More than 10,000 people have fled their homes in Myanmar’s Chin state amid renewed fighting between junta troops and anti-coup militias in the region.
A Radio Free Asia report quoted a refugee saying that thousands had fled Mindat township to escape the fighting, which resumed on June 3.
“They are trying to attack our camps in three columns,” said the source, speaking on condition of anonymity out of fear of reprisal.
“We have no more rice supplies. The rainy season is here now, and we need tarpaulins. We fled our homes to get away from the fighting, but now we will have to run again,” added the source.
The United Nations has earlier called for urgent help to assist an estimated 100,000 people who have fled fighting in the country’s eastern Kayah state.
The Internal Displacement Monitoring Center, a Norwegian NGO, reported that decades of military conflict between the government military and ethnic armies resulted in more than 500,000 internally-displaced people.
The Chin Human Rights Organization estimated that about 40,000 civilians have fled their homes throughout Chin state since May.
A spokesman of the Chinland Defense Force militia told RFA that clashes have been on the uptick in Mindat since last week, with residents “fighting back against the military with all available weapons.”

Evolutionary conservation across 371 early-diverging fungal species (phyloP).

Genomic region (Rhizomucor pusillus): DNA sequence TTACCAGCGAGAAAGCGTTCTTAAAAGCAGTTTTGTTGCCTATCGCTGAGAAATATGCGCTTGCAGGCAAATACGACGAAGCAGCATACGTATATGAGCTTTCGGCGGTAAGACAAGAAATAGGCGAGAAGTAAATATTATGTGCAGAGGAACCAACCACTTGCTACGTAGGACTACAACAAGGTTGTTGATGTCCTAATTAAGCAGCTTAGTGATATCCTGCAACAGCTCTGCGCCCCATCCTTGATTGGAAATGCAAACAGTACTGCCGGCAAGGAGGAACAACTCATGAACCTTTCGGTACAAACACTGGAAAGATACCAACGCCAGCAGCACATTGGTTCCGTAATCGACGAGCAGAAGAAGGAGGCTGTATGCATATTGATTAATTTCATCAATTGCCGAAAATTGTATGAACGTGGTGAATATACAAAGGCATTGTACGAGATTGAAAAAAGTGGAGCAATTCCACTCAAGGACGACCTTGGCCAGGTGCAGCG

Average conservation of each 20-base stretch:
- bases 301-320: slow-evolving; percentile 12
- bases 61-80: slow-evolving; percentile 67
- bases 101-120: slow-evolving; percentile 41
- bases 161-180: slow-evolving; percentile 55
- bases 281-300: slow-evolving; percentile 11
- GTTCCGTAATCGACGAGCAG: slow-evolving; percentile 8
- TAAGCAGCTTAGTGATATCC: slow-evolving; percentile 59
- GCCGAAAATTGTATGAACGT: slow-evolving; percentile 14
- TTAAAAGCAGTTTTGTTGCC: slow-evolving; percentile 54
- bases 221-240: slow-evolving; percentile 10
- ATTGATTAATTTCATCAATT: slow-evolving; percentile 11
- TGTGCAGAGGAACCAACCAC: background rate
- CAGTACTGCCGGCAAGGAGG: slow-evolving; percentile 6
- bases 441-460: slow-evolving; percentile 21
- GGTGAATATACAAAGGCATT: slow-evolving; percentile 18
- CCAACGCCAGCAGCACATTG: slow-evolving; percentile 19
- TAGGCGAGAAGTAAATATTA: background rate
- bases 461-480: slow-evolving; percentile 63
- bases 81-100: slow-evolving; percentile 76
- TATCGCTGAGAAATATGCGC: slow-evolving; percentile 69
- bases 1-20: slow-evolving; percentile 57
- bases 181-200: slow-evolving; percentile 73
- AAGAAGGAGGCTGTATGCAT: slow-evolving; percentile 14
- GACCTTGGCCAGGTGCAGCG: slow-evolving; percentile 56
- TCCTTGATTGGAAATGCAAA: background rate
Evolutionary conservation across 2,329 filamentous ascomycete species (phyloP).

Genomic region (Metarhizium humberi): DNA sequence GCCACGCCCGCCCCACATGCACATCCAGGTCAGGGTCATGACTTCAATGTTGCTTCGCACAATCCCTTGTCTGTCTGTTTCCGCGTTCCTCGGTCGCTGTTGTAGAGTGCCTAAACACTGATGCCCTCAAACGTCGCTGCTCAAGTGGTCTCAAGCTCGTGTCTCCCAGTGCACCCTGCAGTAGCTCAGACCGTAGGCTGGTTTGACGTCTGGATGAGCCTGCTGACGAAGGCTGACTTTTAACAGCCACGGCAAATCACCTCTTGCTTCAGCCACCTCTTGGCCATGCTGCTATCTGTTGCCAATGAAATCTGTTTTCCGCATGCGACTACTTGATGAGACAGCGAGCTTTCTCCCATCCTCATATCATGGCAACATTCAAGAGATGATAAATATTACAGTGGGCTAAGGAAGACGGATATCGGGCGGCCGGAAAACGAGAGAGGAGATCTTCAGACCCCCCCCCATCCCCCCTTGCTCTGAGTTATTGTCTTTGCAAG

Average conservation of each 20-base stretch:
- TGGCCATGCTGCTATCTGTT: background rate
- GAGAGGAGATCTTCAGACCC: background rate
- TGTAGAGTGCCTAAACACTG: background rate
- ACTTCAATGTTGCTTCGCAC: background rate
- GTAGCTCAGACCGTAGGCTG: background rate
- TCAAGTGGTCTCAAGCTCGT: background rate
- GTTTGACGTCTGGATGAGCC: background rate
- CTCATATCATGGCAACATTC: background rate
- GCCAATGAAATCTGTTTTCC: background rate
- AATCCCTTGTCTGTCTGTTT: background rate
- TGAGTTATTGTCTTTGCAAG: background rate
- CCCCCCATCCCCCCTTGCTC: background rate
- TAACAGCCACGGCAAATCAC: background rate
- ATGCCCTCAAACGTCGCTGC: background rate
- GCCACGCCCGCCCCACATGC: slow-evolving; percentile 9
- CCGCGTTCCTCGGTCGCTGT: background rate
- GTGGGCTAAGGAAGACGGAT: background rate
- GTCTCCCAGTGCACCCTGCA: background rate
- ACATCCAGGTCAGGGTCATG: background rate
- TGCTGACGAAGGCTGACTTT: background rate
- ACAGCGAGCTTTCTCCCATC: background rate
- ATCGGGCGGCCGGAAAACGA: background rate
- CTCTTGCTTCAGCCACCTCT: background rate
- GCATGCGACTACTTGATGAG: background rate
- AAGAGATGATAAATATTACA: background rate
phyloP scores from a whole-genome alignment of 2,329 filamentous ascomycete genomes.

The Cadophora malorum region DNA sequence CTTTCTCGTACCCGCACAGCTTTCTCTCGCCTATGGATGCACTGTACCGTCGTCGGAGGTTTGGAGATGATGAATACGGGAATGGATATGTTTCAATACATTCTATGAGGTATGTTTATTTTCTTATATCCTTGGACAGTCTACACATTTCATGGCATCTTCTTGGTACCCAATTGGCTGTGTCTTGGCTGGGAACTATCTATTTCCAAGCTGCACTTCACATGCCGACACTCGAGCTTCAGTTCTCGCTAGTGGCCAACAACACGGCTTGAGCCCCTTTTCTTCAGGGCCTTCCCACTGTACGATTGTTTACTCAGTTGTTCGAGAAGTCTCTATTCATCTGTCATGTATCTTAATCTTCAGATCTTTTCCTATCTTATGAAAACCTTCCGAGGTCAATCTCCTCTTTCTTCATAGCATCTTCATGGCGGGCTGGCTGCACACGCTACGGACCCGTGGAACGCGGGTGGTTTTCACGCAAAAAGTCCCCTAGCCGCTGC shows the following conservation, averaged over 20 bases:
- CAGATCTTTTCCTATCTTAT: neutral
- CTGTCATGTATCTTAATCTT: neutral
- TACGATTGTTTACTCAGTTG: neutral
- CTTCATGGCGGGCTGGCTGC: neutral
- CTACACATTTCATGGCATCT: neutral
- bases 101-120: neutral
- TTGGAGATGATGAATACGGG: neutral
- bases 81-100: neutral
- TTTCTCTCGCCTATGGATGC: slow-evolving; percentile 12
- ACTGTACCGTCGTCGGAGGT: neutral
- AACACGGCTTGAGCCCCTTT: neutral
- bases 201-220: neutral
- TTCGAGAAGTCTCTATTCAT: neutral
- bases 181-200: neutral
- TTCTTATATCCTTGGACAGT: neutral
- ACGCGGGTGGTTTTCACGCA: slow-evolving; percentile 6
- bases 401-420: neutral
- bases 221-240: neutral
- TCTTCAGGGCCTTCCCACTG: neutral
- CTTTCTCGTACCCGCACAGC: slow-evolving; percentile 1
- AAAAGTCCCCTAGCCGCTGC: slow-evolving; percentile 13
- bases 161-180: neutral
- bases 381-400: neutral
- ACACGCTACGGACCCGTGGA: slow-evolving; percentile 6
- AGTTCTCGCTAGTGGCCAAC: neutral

The spokesman said that some 20 militiamen detained at a police station in Mindat since the fighting resumed have been denied food since Sunday.
On Tuesday, the United Nations in Myanmar voiced concern about what it called “the rapidly deteriorating security and humanitarian situation in Kayah state and other areas in southeastern Myanmar.”
The UN specifically referred to the estimated 100,000 men, women, and children in Kayah that it said are mostly seeking safety in host communities and forests across the state.
Some 15,000 civilians are believed to have fled across the border into India’s state of Mizoram to escape fighting in Chin state in recent weeks.
“The United Nations reiterates its earlier calls for all parties to urgently take the necessary measures and precautions to protect civilians and civilian infrastructure, particularly protected objects such as medical units and personnel, and to adhere to the fundamental principles of distinction, necessity, proportionality and protection,” read a UN statement.
The UN stressed the urgent need for food, water, shelter, fuel, and access to healthcare for people fleeing the fighting, saying that the aid it has distributed is insufficient.
According to the Thailand-based rights group Assistance Association for Political Prisoners, 857 civilians have been killed and more than 4,700 people have been arrested in Myanmar since the military coup. – with a report from Radio Free Asia.